Trying Too Hard in Golf

Is there such a thing as trying too hard when playing a sport? Most coaches demand 110% effort from their players (although I never understood that saying)! As a coach of many sports, I expected the players to give their best effort for that day! Sometimes, it exceeded their average effort, other times they needed some motivational encouragement.

Golf is a different kettle of fish. Most amateurs, including myself, don’t really have that second gear to ‘step up’ our game. Unlike soccer, football, hockey, or rugby, golf is a sport where maintaining a constant effort wins the day. Golf is about control and focus for two seconds followed by minutes of patience and waiting. Unfortunately for most players, it is the two seconds of maximum effort that causes the problem in their game!

Swing mechanics is a critical aspect of golf. I could talk about set up, backswing, follow through and a million intricacies of a golf swing, but that is a discussion for another day. Today is about that 1/1000th of a second where a player decides to ‘help their swing’. In essence they are trying too hard to improve the results of their explosive movement.

I cannot pin point that exact time when you decide to make that 110% effort, but I can tell you that it happens faster than blowing out a candle. It is that millisecond of time when the world drops to slow motion like Neo avoiding the bullets in the matrix. And just as quick, time resumes it’s normal path and the results of our golf swing are disappointing!

Unlike Neo, we quietly scream for help! We are puzzled and confused about why our golf shot veered off course and is sucked out-of-bounds like a black hole absorbs stars! Generally, during those two seconds of a swing, our mind tells our body to ‘step up’ and our body responds with a “huh?!” and by then it is too late. A poor swing incurs.

Lost and Confused Signpost

Interestingly, the decision to try harder is made during the pre-shot routine. We decide that we need that extra 10 yards and start gearing up to do something slightly different. We stand over the ball and just before we start our swing, our mind tells our body to release the hands quicker or to increase our swing speed. The body naturally responds with a “huh?!” and the swing is over and our ball is in the cabbage!

My best results on the golf course occurred when I was under constant control of my swing. I stayed within my capabilities, but still provided the maximum effort for that day. I kept my thoughts clear and accepted the results of my swing without trying to squeeze out that extra little bit of distance. I just played golf and accepted the results of each swing.

My zen like calm does not mean I did not use course management to maximize my results, it just means that during my swing, I kept my proper tempo and let the club do all the work.

Trying too hard on the course is a constant battle for amateurs. It generally means attempting something we are unprepared to execute. Therefore, I recommend that you do not “try too hard”, but to focus on accepting what your swing has to offer on that day!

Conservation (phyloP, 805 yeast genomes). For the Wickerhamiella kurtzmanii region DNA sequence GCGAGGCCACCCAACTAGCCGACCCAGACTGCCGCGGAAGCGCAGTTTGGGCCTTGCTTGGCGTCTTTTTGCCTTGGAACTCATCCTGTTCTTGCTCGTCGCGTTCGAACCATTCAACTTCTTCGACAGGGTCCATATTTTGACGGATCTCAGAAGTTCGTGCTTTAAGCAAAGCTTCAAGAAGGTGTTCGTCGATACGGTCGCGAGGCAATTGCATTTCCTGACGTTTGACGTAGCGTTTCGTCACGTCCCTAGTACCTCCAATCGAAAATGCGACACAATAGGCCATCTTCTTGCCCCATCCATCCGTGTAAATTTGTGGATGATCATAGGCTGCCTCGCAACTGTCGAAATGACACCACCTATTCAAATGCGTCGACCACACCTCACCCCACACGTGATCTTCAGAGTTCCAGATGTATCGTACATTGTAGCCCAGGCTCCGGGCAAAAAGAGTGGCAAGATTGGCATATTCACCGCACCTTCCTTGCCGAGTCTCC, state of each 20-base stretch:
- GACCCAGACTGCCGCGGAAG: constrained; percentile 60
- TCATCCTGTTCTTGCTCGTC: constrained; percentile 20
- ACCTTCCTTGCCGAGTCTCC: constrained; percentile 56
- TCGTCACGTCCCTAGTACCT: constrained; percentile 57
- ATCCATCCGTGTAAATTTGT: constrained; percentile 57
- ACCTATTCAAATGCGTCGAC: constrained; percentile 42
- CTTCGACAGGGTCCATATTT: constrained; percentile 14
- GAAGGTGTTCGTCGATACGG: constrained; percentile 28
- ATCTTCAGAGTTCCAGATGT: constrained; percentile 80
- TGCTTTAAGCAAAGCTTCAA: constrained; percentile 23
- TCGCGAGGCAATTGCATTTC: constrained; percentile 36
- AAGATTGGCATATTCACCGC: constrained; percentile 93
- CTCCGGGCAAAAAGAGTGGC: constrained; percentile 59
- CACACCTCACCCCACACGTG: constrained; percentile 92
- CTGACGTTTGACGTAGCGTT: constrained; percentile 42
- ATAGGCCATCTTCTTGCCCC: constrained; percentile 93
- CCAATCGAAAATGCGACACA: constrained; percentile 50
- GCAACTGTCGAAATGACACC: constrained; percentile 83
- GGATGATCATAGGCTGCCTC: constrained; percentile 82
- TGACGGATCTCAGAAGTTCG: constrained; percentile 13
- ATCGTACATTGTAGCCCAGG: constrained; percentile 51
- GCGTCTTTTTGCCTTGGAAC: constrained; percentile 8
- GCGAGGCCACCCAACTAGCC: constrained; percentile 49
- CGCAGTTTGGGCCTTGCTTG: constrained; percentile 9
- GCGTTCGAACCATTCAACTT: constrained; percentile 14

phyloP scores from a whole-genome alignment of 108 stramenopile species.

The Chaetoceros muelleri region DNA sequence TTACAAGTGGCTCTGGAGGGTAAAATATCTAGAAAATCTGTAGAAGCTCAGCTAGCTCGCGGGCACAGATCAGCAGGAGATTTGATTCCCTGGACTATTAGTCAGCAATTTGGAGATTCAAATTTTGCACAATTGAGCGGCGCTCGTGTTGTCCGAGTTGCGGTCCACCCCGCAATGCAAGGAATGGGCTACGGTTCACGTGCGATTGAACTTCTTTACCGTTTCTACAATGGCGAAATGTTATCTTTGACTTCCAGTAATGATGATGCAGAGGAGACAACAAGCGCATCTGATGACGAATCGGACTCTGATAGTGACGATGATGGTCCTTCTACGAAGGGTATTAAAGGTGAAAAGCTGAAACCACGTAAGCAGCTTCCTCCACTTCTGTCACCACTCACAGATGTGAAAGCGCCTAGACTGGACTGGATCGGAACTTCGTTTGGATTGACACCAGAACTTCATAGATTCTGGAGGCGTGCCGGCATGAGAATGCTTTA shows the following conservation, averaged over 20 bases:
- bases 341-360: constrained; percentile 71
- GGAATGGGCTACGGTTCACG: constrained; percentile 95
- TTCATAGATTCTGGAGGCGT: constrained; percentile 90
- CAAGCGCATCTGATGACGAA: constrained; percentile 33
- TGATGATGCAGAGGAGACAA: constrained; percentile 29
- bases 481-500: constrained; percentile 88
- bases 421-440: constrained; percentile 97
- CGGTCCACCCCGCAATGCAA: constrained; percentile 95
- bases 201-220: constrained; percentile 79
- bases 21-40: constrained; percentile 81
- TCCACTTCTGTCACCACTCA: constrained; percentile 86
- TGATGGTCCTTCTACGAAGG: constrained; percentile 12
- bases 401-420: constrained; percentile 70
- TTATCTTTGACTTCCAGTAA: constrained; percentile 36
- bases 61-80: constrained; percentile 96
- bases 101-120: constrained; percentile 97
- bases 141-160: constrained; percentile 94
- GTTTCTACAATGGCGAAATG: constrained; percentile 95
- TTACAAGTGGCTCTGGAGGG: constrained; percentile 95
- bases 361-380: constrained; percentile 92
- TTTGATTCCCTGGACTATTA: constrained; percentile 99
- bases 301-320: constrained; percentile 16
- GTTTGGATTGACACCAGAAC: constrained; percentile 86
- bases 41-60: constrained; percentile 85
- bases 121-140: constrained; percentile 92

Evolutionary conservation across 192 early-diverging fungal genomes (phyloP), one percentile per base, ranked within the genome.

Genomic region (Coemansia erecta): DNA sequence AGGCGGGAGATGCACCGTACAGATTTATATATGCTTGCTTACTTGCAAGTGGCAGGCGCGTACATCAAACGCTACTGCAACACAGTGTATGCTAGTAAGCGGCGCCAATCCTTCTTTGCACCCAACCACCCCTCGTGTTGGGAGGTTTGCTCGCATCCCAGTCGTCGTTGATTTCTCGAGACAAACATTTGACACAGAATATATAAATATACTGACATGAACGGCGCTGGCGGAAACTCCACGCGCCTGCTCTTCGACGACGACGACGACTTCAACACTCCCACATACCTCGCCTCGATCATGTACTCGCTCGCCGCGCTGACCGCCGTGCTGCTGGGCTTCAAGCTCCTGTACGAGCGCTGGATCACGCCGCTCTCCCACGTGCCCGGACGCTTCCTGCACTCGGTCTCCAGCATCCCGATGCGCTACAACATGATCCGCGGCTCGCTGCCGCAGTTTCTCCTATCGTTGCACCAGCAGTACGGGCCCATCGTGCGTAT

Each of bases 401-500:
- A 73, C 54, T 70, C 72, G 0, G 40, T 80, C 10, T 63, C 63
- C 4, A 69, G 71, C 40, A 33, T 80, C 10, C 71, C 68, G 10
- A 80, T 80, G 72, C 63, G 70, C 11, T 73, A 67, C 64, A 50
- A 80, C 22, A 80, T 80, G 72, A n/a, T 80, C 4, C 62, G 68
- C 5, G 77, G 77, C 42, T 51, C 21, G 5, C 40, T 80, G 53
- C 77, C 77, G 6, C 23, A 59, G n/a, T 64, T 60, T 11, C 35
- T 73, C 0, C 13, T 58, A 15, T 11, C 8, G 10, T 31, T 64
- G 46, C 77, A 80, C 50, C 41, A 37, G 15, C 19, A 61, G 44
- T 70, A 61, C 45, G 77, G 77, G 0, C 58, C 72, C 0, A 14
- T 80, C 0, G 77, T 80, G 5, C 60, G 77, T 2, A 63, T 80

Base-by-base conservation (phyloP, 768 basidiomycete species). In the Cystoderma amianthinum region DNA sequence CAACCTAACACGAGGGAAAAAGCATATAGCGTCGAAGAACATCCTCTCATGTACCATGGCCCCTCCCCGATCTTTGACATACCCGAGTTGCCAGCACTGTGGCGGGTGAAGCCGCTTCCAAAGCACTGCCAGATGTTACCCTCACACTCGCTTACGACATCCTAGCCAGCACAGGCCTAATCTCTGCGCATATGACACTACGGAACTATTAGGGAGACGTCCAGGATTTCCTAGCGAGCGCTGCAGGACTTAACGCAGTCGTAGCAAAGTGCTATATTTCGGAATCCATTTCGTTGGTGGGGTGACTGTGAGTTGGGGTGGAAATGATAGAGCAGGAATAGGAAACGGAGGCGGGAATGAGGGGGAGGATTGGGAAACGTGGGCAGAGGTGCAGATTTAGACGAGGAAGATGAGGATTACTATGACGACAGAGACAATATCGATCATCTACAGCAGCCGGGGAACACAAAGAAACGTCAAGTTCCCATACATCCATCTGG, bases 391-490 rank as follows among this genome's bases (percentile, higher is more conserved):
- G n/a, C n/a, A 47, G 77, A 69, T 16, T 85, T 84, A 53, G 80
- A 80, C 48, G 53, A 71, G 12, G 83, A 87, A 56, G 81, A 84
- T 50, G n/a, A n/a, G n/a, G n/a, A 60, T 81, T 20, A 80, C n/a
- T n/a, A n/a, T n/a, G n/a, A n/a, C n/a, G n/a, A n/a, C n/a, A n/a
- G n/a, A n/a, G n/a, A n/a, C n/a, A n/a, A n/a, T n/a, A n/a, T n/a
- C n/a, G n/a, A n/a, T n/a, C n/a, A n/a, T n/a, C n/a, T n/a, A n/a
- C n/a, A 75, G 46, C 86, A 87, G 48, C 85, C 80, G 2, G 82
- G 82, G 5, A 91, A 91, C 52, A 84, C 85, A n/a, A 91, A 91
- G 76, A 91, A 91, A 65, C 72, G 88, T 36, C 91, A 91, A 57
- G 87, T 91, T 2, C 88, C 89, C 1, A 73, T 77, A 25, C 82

What do you think?

I am a grateful golfer! See you on the links!

6 thoughts on “Trying Too Hard in Golf

  1. The closer I get to my first par round the more important this advice feels. The few times I have been close, this is exactly the problem that kept me from achieving my goal. A couple of bad shots during the round because some thought took place during the swing that caused me to adjust some way or other and broke my swing.

    Things that help include practicing my routine because that helps with setting the mind for the “normal” swing. It’s been hard for me to do though. I have always played fast. Alone I am done with 18 in 2 hours if the course is pretty empty and I don’t have to wait behind a foursome too long. Taking some extra time to go through a routine first doesn’t slow me down much. And the extra time it does take is worth it for the consistency gain.

    The practice I’ve done with shorter swings has helped cut down on the bad swing thoughts as well. A simple easy 1/2 to 3/4 swing with a pitching wedge to 80-110 yards has yielded less trouble and closer to the pin results than a full swing with a sand wedge after practicing the shot enough.

    And the last and most important issue is showing off. The better I have gotten, the more confidence I built, but also the bigger ego. The simple act of trying to make a shot that you would probably not have chosen if playing alone is a sure fire way to have a bad thought enter you mind while the swing is in progress and doom you to failure. Ego can take you out of your game and increase the frequency of these types of thoughts.

    The only other thing I thought it would be good to add is that as an amateur, we should’t feel too bad if we struggle with this. It is the most frequent reason for a pro’s bad shot too I would bet. And they have the benefit of psychologists to help them train their minds to keep them from happening.

    Liked by 1 person

  2. Jim,

    You’re preaching to the choir here! I definitely find myself trying too hard sometimes, or biting off more than I can chew. It’s often tempting but the best rounds are usually the ones that just happen “naturally”. Good post.


    Liked by 1 person

  3. Jim, great post! Today I am heading out to play for the first time in two weeks. Haven’t touched a club since my 3-day beach trip. I am simply thinking to accept what my game has in store for me, enjoy myself, and not try too hard. Thanks for the excellent advice!


    Liked by 1 person

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